We’ve all heard of social marketing and the benefits it yields. Regrettably, it is just as easy to abuse this strategic know-how and fault your company’s reputation forever. Such was the destiny of at least 8 web hosting firms that were censored and banned on HostingDiscussion.com forum in November 2008.
During a substantial investigation at the end of November, HostingDiscussion.com team was able to identify and intercept a large group of shills. Actually, the use of the word shill is not very accurate. Our understanding of a shill is usually of someone who acts as an enthusiastic customer in order to stimulate interest of others in that particular enterprise. In our case we were dealing with individuals who considered themselves providers of social marketing services (the term they prefer), who charged web hosting companies a fee for mentioning them on various forums and social groups. The more clients paid, the more “plugs” they could buy.
The complication came as these decoys were rather intelligent and well structured in their approach. Most of them had accounts that were opened many months, even years ago, and it took them a long time to integrate with the rest of the community through continuous mixed contributions, to the point where they thought their main purpose was well camouflaged.
The concerns started to pull in when the names of all the same web hosting companies started to come up in their recommendations. Most of the time they would also throw a couple of other well recognized hosting companies to the equation – for validity purposes. For instance, you would pay a lot more attention if I were to tell you that the best Internet search engines are Google, Yahoo! and Some Other Engine, rather than just Some Other Engine. Additional difficulty came as web hosting companies shills recommended were rotated, as clients of their social-spam-loving services would change.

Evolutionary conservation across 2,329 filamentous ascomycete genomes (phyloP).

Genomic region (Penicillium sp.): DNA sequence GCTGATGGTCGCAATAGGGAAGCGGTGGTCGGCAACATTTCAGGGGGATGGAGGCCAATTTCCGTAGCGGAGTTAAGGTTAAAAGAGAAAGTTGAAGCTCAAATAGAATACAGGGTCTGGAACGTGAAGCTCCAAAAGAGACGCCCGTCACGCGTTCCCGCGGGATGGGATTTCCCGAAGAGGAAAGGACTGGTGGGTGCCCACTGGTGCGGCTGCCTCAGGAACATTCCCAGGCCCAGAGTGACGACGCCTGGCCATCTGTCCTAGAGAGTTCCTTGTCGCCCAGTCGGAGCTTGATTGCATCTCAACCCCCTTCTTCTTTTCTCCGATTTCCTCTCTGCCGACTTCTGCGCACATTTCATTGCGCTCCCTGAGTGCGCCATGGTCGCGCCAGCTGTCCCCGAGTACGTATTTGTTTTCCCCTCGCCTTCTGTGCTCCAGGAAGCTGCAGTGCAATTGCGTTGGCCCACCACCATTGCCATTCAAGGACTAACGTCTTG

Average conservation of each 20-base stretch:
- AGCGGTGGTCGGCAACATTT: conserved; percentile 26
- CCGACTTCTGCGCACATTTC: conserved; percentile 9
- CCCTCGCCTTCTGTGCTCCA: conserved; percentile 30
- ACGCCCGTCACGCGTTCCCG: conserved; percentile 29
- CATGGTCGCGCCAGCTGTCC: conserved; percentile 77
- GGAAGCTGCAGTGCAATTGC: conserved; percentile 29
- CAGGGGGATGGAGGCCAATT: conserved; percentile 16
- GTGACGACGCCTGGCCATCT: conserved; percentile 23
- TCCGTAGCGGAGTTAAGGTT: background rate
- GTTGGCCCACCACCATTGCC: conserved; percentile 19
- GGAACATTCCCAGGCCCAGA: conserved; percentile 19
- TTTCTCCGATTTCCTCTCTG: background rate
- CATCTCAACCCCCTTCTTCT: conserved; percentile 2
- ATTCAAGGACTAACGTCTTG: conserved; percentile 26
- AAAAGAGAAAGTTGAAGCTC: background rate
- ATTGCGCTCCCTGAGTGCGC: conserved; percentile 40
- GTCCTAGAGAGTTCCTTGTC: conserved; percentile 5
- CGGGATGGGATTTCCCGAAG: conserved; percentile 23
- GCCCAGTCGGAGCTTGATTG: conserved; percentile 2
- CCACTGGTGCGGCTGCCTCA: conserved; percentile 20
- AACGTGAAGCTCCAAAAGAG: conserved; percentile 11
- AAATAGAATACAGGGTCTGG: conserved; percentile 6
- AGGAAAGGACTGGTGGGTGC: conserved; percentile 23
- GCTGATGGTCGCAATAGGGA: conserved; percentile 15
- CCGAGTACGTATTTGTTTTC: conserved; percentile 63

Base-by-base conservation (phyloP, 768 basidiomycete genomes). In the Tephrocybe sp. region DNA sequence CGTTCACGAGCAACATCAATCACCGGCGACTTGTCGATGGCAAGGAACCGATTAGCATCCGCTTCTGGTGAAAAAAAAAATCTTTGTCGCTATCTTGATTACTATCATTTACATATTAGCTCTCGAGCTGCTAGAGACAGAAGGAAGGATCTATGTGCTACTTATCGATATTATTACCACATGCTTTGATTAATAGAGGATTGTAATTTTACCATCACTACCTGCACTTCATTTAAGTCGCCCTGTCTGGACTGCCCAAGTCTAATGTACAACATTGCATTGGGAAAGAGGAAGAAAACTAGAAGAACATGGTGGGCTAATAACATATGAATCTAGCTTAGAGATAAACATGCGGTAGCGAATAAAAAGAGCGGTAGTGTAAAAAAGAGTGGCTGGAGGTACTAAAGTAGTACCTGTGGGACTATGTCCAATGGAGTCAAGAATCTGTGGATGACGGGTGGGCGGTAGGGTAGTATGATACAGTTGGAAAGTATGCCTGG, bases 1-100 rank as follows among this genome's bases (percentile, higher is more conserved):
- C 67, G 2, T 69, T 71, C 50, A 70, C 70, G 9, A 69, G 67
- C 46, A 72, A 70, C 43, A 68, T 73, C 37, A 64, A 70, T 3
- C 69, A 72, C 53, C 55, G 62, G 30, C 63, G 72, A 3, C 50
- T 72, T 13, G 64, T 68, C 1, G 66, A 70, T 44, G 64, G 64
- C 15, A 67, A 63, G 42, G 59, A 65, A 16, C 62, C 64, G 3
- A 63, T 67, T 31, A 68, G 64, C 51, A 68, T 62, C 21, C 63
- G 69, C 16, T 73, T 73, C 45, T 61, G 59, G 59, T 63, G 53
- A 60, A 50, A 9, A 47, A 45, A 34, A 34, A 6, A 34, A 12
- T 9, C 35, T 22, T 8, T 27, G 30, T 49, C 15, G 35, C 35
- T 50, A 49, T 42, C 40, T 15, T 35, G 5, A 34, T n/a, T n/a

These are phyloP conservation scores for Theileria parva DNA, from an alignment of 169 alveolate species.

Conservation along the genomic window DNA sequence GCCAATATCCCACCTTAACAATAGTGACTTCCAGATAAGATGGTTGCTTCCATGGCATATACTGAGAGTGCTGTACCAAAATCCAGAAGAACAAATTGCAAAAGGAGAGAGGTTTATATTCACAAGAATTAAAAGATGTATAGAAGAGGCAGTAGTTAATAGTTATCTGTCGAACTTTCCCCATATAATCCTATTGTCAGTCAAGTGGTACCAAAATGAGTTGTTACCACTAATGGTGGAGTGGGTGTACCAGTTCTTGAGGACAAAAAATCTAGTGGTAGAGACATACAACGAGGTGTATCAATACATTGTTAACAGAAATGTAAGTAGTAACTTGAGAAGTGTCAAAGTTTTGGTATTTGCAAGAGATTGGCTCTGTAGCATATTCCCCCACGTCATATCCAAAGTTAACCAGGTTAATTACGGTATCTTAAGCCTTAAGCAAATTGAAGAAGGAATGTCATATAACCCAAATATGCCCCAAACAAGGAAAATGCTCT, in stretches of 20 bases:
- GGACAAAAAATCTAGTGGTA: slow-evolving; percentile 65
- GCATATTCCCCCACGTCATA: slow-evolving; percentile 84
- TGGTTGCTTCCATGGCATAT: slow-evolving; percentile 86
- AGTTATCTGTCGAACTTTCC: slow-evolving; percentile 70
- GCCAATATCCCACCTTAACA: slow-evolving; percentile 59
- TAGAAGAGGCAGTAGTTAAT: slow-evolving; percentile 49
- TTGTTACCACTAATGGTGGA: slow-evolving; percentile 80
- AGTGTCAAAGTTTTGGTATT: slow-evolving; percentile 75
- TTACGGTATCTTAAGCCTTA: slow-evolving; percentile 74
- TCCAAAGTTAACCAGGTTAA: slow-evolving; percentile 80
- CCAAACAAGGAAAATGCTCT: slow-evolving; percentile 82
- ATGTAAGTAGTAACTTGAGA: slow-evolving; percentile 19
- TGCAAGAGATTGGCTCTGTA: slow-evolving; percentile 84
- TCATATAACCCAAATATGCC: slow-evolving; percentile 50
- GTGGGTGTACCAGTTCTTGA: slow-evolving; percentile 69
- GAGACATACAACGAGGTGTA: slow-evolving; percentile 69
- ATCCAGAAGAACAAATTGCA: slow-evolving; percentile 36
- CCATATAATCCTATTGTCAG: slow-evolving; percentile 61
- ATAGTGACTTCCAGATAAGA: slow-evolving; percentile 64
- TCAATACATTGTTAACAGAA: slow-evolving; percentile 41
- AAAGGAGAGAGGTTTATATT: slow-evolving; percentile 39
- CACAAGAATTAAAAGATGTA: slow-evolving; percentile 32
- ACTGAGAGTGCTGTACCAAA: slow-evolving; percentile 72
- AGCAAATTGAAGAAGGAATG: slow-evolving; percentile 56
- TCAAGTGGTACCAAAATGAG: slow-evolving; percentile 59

Forum-censored companies with largest number of endorsements: Ahosting.biz, ServerPoint, EuroDNS, WebHostingBuzz, OnTheSpotHosting, SiberName, MarbleHost, HQhost.net. Over the course of last 2 years, these companies alone were mentioned by a group of kicked-out shills more than 300 times. Ahosting.biz received the most number of mentions – 86 times, followed by ServerPoint with 55 mentions and EuroDNS with 37. The numbers are staggering and influential, but more so for inexperienced hosting consumers who might develop a preference toward any company based on just a few positive notes.
There were a flock of other companies being endorsed by the same group that were given warnings they didn’t challenge. Three of the hosting firms (not mentioned in this article), after being confronted with the results of our investigation have admitted to using the promotional services, but were not aware that it was looked down upon. Said the manager of one of the companies we approached: “I was aware of other companies doing this and just wanted to get our name out there.”
As far as we see it, a positive recommendation is not looked down upon if it is authentic. It is a different ball game, however, when you have fifteen people on payroll providing positive plugs here and there. That was, is and should always be classified as spamming. At least I think so.
Unfortunately, the boundaries between spam and Internet social marketing have been growing thinner for years. As a result, this marketing technique is still a very viable option for a lot of Internet companies to explore, and with a large number of web hosting companies out there that are not doing so great, a concern has quickly evolved into a problem many social communities face. Ours is just one of them.
From years of experience in running HostingDiscussion.com, sadly there has never been lack of firms who weren’t ready to bend the rules, even if just a little. Let’s just hope that the example of 8 aforementioned companies made here that lost ability to conduct business in our healthy community, will at least prompt the rest of them to go back to the drawing board to review their marketing strategies.